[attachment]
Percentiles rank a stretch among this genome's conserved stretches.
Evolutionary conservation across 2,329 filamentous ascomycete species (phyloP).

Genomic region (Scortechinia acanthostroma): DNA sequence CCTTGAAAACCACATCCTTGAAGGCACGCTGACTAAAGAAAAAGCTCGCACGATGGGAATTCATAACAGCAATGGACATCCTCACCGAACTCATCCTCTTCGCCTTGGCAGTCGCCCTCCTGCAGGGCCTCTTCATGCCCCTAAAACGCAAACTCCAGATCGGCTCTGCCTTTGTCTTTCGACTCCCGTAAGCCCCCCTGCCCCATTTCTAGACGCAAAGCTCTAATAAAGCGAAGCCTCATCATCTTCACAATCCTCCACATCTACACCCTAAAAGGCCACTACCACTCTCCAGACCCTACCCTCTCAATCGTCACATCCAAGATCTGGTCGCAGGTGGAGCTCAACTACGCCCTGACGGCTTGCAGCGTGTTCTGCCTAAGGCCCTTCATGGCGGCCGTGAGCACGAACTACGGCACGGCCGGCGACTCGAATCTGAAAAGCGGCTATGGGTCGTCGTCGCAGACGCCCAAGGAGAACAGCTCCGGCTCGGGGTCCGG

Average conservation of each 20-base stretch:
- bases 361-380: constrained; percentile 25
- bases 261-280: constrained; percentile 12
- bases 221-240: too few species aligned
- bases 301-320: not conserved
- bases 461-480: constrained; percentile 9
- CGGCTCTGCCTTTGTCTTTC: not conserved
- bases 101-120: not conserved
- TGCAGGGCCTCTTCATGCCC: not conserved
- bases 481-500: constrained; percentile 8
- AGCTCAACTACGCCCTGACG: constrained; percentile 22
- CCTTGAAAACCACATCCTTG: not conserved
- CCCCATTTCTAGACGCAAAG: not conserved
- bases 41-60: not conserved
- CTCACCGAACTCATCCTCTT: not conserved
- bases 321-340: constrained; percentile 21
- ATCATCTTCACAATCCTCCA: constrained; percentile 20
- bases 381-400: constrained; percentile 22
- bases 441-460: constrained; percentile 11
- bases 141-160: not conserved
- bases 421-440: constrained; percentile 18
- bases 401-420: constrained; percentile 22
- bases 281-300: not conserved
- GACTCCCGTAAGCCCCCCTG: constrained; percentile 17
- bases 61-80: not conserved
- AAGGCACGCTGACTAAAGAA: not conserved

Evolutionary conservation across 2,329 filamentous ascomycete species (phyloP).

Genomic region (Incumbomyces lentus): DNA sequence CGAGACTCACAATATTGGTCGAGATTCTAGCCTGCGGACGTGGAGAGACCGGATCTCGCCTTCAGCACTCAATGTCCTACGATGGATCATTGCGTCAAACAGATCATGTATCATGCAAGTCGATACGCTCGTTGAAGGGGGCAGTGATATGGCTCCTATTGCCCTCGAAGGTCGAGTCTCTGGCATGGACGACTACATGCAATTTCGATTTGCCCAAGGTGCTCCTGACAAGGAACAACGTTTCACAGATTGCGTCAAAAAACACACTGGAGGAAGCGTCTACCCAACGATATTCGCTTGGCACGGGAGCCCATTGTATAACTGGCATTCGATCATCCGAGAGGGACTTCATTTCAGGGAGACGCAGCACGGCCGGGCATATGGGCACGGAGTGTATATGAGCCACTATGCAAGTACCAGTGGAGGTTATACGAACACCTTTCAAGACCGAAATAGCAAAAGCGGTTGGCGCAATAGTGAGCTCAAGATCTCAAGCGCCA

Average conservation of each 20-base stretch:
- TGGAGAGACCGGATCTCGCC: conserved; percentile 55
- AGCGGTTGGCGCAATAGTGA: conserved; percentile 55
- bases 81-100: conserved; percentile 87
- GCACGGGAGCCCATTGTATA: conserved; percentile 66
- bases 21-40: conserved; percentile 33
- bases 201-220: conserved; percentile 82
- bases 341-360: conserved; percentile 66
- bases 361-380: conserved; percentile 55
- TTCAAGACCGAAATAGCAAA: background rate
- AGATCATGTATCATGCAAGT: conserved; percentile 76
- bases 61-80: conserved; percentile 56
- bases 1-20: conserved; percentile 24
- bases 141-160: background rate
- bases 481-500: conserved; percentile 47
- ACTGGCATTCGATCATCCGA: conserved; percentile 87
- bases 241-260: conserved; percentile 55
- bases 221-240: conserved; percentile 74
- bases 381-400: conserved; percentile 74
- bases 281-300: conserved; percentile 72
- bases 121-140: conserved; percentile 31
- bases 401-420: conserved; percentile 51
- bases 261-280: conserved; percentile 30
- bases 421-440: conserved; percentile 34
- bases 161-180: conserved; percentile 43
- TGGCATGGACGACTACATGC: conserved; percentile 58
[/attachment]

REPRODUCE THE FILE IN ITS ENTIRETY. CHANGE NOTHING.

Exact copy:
Percentiles rank a stretch among this genome's conserved stretches.
Evolutionary conservation across 2,329 filamentous ascomycete species (phyloP).

Genomic region (Scortechinia acanthostroma): DNA sequence CCTTGAAAACCACATCCTTGAAGGCACGCTGACTAAAGAAAAAGCTCGCACGATGGGAATTCATAACAGCAATGGACATCCTCACCGAACTCATCCTCTTCGCCTTGGCAGTCGCCCTCCTGCAGGGCCTCTTCATGCCCCTAAAACGCAAACTCCAGATCGGCTCTGCCTTTGTCTTTCGACTCCCGTAAGCCCCCCTGCCCCATTTCTAGACGCAAAGCTCTAATAAAGCGAAGCCTCATCATCTTCACAATCCTCCACATCTACACCCTAAAAGGCCACTACCACTCTCCAGACCCTACCCTCTCAATCGTCACATCCAAGATCTGGTCGCAGGTGGAGCTCAACTACGCCCTGACGGCTTGCAGCGTGTTCTGCCTAAGGCCCTTCATGGCGGCCGTGAGCACGAACTACGGCACGGCCGGCGACTCGAATCTGAAAAGCGGCTATGGGTCGTCGTCGCAGACGCCCAAGGAGAACAGCTCCGGCTCGGGGTCCGG

Average conservation of each 20-base stretch:
- bases 361-380: constrained; percentile 25
- bases 261-280: constrained; percentile 12
- bases 221-240: too few species aligned
- bases 301-320: not conserved
- bases 461-480: constrained; percentile 9
- CGGCTCTGCCTTTGTCTTTC: not conserved
- bases 101-120: not conserved
- TGCAGGGCCTCTTCATGCCC: not conserved
- bases 481-500: constrained; percentile 8
- AGCTCAACTACGCCCTGACG: constrained; percentile 22
- CCTTGAAAACCACATCCTTG: not conserved
- CCCCATTTCTAGACGCAAAG: not conserved
- bases 41-60: not conserved
- CTCACCGAACTCATCCTCTT: not conserved
- bases 321-340: constrained; percentile 21
- ATCATCTTCACAATCCTCCA: constrained; percentile 20
- bases 381-400: constrained; percentile 22
- bases 441-460: constrained; percentile 11
- bases 141-160: not conserved
- bases 421-440: constrained; percentile 18
- bases 401-420: constrained; percentile 22
- bases 281-300: not conserved
- GACTCCCGTAAGCCCCCCTG: constrained; percentile 17
- bases 61-80: not conserved
- AAGGCACGCTGACTAAAGAA: not conserved

Evolutionary conservation across 2,329 filamentous ascomycete species (phyloP).

Genomic region (Incumbomyces lentus): DNA sequence CGAGACTCACAATATTGGTCGAGATTCTAGCCTGCGGACGTGGAGAGACCGGATCTCGCCTTCAGCACTCAATGTCCTACGATGGATCATTGCGTCAAACAGATCATGTATCATGCAAGTCGATACGCTCGTTGAAGGGGGCAGTGATATGGCTCCTATTGCCCTCGAAGGTCGAGTCTCTGGCATGGACGACTACATGCAATTTCGATTTGCCCAAGGTGCTCCTGACAAGGAACAACGTTTCACAGATTGCGTCAAAAAACACACTGGAGGAAGCGTCTACCCAACGATATTCGCTTGGCACGGGAGCCCATTGTATAACTGGCATTCGATCATCCGAGAGGGACTTCATTTCAGGGAGACGCAGCACGGCCGGGCATATGGGCACGGAGTGTATATGAGCCACTATGCAAGTACCAGTGGAGGTTATACGAACACCTTTCAAGACCGAAATAGCAAAAGCGGTTGGCGCAATAGTGAGCTCAAGATCTCAAGCGCCA

Average conservation of each 20-base stretch:
- TGGAGAGACCGGATCTCGCC: conserved; percentile 55
- AGCGGTTGGCGCAATAGTGA: conserved; percentile 55
- bases 81-100: conserved; percentile 87
- GCACGGGAGCCCATTGTATA: conserved; percentile 66
- bases 21-40: conserved; percentile 33
- bases 201-220: conserved; percentile 82
- bases 341-360: conserved; percentile 66
- bases 361-380: conserved; percentile 55
- TTCAAGACCGAAATAGCAAA: background rate
- AGATCATGTATCATGCAAGT: conserved; percentile 76
- bases 61-80: conserved; percentile 56
- bases 1-20: conserved; percentile 24
- bases 141-160: background rate
- bases 481-500: conserved; percentile 47
- ACTGGCATTCGATCATCCGA: conserved; percentile 87
- bases 241-260: conserved; percentile 55
- bases 221-240: conserved; percentile 74
- bases 381-400: conserved; percentile 74
- bases 281-300: conserved; percentile 72
- bases 121-140: conserved; percentile 31
- bases 401-420: conserved; percentile 51
- bases 261-280: conserved; percentile 30
- bases 421-440: conserved; percentile 34
- bases 161-180: conserved; percentile 43
- TGGCATGGACGACTACATGC: conserved; percentile 58